Istanbul’s Ataturk Olympic Stadium will host the 2020 Champions League final, 15 years after it provided the stage for Liverpool’s memorable comeback against AC Milan to claim the 2005 title.
The decision to give European club football’s biggest game to the Turkish venue was the main decision taken by UEFA’s executive committee in Kiev, where it has gathered for this year’s final between Liverpool and Real Madrid.
While the Reds may see Istanbul’s win as a good omen for Saturday evening’s contest, Turkey’s bid for the 2024 European Championships will also see it as a significant vote of confidence from UEFA.
With all UEFA finals now allocated after a proper bidding process, the 76,000-capacity ground was chosen ahead of Lisbon’s Estadio da Luz.
Poland’s Arena Gdansk beat Porto’s Estadio do Dragao for the right to stage the 2020 Europa League final but the Portuguese venue was given the Super Cup as a consolation, while the Women’s Champions League final will be played at Vienna’s Austria Arena.
Apart from allocating these finals, the ExCo also approved a new edition of UEFA’s club licensing and financial fair play regulations.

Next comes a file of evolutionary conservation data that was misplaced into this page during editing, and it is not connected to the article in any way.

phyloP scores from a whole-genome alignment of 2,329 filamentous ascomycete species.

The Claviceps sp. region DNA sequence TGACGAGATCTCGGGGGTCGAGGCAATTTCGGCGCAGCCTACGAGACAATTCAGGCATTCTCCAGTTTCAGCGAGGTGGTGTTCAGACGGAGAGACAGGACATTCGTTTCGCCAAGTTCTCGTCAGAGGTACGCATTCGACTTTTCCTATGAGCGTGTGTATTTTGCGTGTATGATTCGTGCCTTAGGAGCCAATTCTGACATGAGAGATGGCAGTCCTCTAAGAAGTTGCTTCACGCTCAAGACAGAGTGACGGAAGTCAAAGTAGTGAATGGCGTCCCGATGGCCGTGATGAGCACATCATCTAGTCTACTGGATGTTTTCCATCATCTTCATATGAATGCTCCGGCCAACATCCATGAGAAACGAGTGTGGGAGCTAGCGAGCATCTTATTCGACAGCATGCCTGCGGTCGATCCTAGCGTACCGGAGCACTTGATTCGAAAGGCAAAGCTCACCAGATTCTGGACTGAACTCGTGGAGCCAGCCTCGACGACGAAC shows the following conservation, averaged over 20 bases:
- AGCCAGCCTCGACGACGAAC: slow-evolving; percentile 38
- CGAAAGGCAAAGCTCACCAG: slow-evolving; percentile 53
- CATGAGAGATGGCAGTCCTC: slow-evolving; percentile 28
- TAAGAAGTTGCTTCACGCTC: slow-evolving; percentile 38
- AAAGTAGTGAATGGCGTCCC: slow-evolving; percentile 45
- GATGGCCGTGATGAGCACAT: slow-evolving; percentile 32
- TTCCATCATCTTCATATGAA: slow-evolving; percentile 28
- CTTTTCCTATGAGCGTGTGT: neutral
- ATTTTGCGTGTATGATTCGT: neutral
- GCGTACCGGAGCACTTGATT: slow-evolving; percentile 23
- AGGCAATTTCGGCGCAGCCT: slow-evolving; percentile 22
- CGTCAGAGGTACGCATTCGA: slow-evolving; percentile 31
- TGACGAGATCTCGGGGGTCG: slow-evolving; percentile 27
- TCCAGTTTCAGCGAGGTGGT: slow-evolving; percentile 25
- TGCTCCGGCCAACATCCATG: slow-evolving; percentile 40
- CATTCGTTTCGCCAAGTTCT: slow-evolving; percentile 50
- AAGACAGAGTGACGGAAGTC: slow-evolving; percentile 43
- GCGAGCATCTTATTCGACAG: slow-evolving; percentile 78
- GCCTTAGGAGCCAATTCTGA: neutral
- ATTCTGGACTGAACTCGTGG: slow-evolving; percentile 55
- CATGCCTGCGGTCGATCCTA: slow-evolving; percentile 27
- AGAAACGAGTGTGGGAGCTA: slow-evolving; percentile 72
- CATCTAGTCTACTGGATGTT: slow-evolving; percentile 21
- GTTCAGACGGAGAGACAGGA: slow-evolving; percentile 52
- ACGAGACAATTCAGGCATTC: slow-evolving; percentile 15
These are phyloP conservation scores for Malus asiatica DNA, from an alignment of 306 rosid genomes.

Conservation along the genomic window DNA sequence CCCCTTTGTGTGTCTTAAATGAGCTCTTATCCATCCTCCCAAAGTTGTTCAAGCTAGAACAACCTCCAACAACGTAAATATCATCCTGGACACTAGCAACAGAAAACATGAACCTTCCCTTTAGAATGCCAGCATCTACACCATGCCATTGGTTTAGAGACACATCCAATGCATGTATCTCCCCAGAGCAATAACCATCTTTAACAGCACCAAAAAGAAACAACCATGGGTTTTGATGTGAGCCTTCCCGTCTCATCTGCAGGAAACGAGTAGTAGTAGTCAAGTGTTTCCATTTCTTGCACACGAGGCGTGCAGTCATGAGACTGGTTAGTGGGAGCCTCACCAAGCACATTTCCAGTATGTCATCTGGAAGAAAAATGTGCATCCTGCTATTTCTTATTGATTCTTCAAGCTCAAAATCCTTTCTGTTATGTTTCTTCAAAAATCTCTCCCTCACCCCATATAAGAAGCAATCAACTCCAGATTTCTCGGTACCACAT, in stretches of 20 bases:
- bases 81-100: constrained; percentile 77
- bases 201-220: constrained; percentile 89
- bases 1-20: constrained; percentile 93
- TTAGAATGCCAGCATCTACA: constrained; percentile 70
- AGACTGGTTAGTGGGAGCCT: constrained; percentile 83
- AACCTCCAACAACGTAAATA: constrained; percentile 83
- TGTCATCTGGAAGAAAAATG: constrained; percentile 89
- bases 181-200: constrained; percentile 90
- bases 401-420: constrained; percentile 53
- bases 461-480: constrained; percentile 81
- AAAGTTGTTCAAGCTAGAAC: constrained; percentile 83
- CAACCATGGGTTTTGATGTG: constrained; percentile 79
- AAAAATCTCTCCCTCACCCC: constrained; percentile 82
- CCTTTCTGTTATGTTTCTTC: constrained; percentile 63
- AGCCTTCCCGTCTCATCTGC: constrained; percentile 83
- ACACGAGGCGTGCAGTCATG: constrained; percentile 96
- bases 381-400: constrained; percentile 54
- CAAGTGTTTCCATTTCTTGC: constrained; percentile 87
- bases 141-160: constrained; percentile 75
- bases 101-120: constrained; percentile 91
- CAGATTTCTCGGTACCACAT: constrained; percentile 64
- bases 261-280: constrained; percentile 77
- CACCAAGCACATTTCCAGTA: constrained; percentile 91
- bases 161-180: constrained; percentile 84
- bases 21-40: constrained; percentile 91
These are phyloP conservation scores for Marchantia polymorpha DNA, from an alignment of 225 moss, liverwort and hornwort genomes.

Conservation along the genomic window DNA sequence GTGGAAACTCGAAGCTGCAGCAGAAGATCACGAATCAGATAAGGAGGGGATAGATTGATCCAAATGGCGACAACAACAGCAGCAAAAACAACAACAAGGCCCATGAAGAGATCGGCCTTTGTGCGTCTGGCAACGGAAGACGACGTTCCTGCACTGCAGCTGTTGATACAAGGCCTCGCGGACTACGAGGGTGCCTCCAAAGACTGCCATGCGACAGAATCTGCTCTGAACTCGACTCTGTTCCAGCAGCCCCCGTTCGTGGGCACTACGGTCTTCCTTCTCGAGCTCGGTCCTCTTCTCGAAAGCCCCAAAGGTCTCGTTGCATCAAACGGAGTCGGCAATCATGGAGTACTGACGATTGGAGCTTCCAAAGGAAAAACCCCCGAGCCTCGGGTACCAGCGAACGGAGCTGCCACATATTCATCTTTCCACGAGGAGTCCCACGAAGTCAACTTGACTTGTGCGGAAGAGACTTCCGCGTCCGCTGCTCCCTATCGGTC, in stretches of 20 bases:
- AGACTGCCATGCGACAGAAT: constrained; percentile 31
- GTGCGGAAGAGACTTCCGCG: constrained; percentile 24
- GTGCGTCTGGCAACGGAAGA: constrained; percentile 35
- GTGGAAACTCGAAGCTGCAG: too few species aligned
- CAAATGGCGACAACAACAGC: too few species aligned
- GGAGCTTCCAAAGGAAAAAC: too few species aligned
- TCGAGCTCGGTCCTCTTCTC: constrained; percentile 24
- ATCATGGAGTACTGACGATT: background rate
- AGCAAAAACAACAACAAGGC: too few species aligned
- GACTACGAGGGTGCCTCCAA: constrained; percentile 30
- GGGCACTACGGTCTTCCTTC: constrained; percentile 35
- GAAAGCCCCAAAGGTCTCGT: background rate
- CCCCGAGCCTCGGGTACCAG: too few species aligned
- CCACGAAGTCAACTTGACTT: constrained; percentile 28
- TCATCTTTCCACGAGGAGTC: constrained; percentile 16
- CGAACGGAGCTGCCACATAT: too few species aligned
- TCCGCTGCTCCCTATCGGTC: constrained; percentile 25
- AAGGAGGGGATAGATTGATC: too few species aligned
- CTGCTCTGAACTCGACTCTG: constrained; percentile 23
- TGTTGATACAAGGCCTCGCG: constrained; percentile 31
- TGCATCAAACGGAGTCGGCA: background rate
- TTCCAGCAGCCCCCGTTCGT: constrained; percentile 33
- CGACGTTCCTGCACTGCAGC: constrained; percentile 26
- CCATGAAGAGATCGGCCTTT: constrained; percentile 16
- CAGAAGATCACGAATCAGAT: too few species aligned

The result of a wide consultation, the beefed-up rules will mean all clubs that want to compete in UEFA competitions must publish more financial information, including payments to agents.
Accounting principles will be harmonised across the game, to improve transparency, and UEFA’s Club Financial Control Board will use new indicators to monitor budgets more closely. These indicators will track clubs’ debt ratios and net spends.
The ExCo also approved the schedule for Euro 2020, with Wembley hosting group-stage games on June 14, 19 and 23, a round-of-16 game on June 27, semi-finals on July 7 and 8 and the final on July 12.
Glasgow’s Hampden Park gets group-stage games on June 15, 19 and 23, with a round-of-16 match on June 30, and Dublin’s Aviva Stadium will host group games on June 15, 19 and 24 and a knockout match on June 30.
The committee also appointed Cypriot FA president George Koumas to replace compatriot Costakis Koutsokoumnis, who died in March, on the FIFA Council until the 2019 UEFA Congress.